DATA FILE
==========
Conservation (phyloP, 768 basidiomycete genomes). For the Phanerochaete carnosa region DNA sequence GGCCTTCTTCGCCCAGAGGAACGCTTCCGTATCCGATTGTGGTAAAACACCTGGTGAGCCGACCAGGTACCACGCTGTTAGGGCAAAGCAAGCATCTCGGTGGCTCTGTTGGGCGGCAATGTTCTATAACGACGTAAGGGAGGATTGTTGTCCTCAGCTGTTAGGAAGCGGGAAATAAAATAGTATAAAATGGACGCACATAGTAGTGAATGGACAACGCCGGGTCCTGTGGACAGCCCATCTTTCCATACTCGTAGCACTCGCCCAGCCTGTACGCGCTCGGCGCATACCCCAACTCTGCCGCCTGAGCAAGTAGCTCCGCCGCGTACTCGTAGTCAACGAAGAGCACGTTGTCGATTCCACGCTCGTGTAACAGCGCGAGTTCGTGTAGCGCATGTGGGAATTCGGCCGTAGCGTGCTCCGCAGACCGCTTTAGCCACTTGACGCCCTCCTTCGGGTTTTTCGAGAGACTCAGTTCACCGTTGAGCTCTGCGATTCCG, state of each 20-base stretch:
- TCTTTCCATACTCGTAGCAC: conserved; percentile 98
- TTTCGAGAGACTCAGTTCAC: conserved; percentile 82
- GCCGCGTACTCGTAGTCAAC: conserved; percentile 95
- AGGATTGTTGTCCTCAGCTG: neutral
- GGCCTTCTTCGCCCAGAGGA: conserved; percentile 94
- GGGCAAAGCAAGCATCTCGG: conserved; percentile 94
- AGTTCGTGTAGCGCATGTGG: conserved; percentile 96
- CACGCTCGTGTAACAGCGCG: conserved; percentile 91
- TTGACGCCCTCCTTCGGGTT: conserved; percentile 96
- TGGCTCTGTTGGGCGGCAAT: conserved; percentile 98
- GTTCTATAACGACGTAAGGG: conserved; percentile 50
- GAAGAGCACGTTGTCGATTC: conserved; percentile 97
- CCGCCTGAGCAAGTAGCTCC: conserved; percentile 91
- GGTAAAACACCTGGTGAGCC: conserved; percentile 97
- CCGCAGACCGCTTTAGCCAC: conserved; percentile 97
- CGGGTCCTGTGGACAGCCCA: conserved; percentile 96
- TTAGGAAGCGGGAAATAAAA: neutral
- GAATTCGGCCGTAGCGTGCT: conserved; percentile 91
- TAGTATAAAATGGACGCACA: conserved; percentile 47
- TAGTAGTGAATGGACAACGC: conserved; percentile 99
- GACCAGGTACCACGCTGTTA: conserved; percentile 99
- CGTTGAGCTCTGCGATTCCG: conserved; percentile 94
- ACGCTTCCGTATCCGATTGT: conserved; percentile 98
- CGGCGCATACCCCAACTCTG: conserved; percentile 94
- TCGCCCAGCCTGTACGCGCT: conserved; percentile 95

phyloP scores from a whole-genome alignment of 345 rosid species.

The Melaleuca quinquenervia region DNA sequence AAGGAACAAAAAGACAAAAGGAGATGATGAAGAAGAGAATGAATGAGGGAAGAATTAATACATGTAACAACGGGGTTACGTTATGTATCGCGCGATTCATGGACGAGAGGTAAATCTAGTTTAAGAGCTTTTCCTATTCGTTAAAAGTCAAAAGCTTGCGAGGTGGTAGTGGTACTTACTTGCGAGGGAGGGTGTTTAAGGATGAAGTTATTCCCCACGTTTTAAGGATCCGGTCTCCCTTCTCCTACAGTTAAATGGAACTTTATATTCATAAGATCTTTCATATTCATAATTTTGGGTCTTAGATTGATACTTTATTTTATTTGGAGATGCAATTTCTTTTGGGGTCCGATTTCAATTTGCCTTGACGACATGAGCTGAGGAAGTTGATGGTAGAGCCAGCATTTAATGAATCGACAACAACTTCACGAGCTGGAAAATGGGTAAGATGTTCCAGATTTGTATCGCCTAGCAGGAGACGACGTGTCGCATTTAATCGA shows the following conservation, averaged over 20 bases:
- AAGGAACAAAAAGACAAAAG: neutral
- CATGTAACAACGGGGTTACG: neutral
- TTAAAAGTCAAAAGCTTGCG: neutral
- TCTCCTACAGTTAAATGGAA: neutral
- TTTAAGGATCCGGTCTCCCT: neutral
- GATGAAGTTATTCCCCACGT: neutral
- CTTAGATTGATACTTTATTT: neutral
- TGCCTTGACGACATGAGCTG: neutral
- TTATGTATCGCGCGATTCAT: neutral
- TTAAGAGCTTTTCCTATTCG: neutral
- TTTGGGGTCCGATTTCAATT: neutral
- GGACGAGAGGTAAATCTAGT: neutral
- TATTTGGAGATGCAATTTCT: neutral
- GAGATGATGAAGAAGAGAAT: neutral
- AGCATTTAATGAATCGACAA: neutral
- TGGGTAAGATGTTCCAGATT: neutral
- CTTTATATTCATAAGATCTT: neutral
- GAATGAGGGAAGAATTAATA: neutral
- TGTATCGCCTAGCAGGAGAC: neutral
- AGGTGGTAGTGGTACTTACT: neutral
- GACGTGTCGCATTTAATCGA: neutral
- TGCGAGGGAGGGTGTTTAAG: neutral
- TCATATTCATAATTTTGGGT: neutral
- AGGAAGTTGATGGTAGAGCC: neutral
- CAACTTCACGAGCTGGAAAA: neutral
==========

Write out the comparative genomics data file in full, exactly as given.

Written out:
Conservation (phyloP, 768 basidiomycete genomes). For the Phanerochaete carnosa region DNA sequence GGCCTTCTTCGCCCAGAGGAACGCTTCCGTATCCGATTGTGGTAAAACACCTGGTGAGCCGACCAGGTACCACGCTGTTAGGGCAAAGCAAGCATCTCGGTGGCTCTGTTGGGCGGCAATGTTCTATAACGACGTAAGGGAGGATTGTTGTCCTCAGCTGTTAGGAAGCGGGAAATAAAATAGTATAAAATGGACGCACATAGTAGTGAATGGACAACGCCGGGTCCTGTGGACAGCCCATCTTTCCATACTCGTAGCACTCGCCCAGCCTGTACGCGCTCGGCGCATACCCCAACTCTGCCGCCTGAGCAAGTAGCTCCGCCGCGTACTCGTAGTCAACGAAGAGCACGTTGTCGATTCCACGCTCGTGTAACAGCGCGAGTTCGTGTAGCGCATGTGGGAATTCGGCCGTAGCGTGCTCCGCAGACCGCTTTAGCCACTTGACGCCCTCCTTCGGGTTTTTCGAGAGACTCAGTTCACCGTTGAGCTCTGCGATTCCG, state of each 20-base stretch:
- TCTTTCCATACTCGTAGCAC: conserved; percentile 98
- TTTCGAGAGACTCAGTTCAC: conserved; percentile 82
- GCCGCGTACTCGTAGTCAAC: conserved; percentile 95
- AGGATTGTTGTCCTCAGCTG: neutral
- GGCCTTCTTCGCCCAGAGGA: conserved; percentile 94
- GGGCAAAGCAAGCATCTCGG: conserved; percentile 94
- AGTTCGTGTAGCGCATGTGG: conserved; percentile 96
- CACGCTCGTGTAACAGCGCG: conserved; percentile 91
- TTGACGCCCTCCTTCGGGTT: conserved; percentile 96
- TGGCTCTGTTGGGCGGCAAT: conserved; percentile 98
- GTTCTATAACGACGTAAGGG: conserved; percentile 50
- GAAGAGCACGTTGTCGATTC: conserved; percentile 97
- CCGCCTGAGCAAGTAGCTCC: conserved; percentile 91
- GGTAAAACACCTGGTGAGCC: conserved; percentile 97
- CCGCAGACCGCTTTAGCCAC: conserved; percentile 97
- CGGGTCCTGTGGACAGCCCA: conserved; percentile 96
- TTAGGAAGCGGGAAATAAAA: neutral
- GAATTCGGCCGTAGCGTGCT: conserved; percentile 91
- TAGTATAAAATGGACGCACA: conserved; percentile 47
- TAGTAGTGAATGGACAACGC: conserved; percentile 99
- GACCAGGTACCACGCTGTTA: conserved; percentile 99
- CGTTGAGCTCTGCGATTCCG: conserved; percentile 94
- ACGCTTCCGTATCCGATTGT: conserved; percentile 98
- CGGCGCATACCCCAACTCTG: conserved; percentile 94
- TCGCCCAGCCTGTACGCGCT: conserved; percentile 95

phyloP scores from a whole-genome alignment of 345 rosid species.

The Melaleuca quinquenervia region DNA sequence AAGGAACAAAAAGACAAAAGGAGATGATGAAGAAGAGAATGAATGAGGGAAGAATTAATACATGTAACAACGGGGTTACGTTATGTATCGCGCGATTCATGGACGAGAGGTAAATCTAGTTTAAGAGCTTTTCCTATTCGTTAAAAGTCAAAAGCTTGCGAGGTGGTAGTGGTACTTACTTGCGAGGGAGGGTGTTTAAGGATGAAGTTATTCCCCACGTTTTAAGGATCCGGTCTCCCTTCTCCTACAGTTAAATGGAACTTTATATTCATAAGATCTTTCATATTCATAATTTTGGGTCTTAGATTGATACTTTATTTTATTTGGAGATGCAATTTCTTTTGGGGTCCGATTTCAATTTGCCTTGACGACATGAGCTGAGGAAGTTGATGGTAGAGCCAGCATTTAATGAATCGACAACAACTTCACGAGCTGGAAAATGGGTAAGATGTTCCAGATTTGTATCGCCTAGCAGGAGACGACGTGTCGCATTTAATCGA shows the following conservation, averaged over 20 bases:
- AAGGAACAAAAAGACAAAAG: neutral
- CATGTAACAACGGGGTTACG: neutral
- TTAAAAGTCAAAAGCTTGCG: neutral
- TCTCCTACAGTTAAATGGAA: neutral
- TTTAAGGATCCGGTCTCCCT: neutral
- GATGAAGTTATTCCCCACGT: neutral
- CTTAGATTGATACTTTATTT: neutral
- TGCCTTGACGACATGAGCTG: neutral
- TTATGTATCGCGCGATTCAT: neutral
- TTAAGAGCTTTTCCTATTCG: neutral
- TTTGGGGTCCGATTTCAATT: neutral
- GGACGAGAGGTAAATCTAGT: neutral
- TATTTGGAGATGCAATTTCT: neutral
- GAGATGATGAAGAAGAGAAT: neutral
- AGCATTTAATGAATCGACAA: neutral
- TGGGTAAGATGTTCCAGATT: neutral
- CTTTATATTCATAAGATCTT: neutral
- GAATGAGGGAAGAATTAATA: neutral
- TGTATCGCCTAGCAGGAGAC: neutral
- AGGTGGTAGTGGTACTTACT: neutral
- GACGTGTCGCATTTAATCGA: neutral
- TGCGAGGGAGGGTGTTTAAG: neutral
- TCATATTCATAATTTTGGGT: neutral
- AGGAAGTTGATGGTAGAGCC: neutral
- CAACTTCACGAGCTGGAAAA: neutral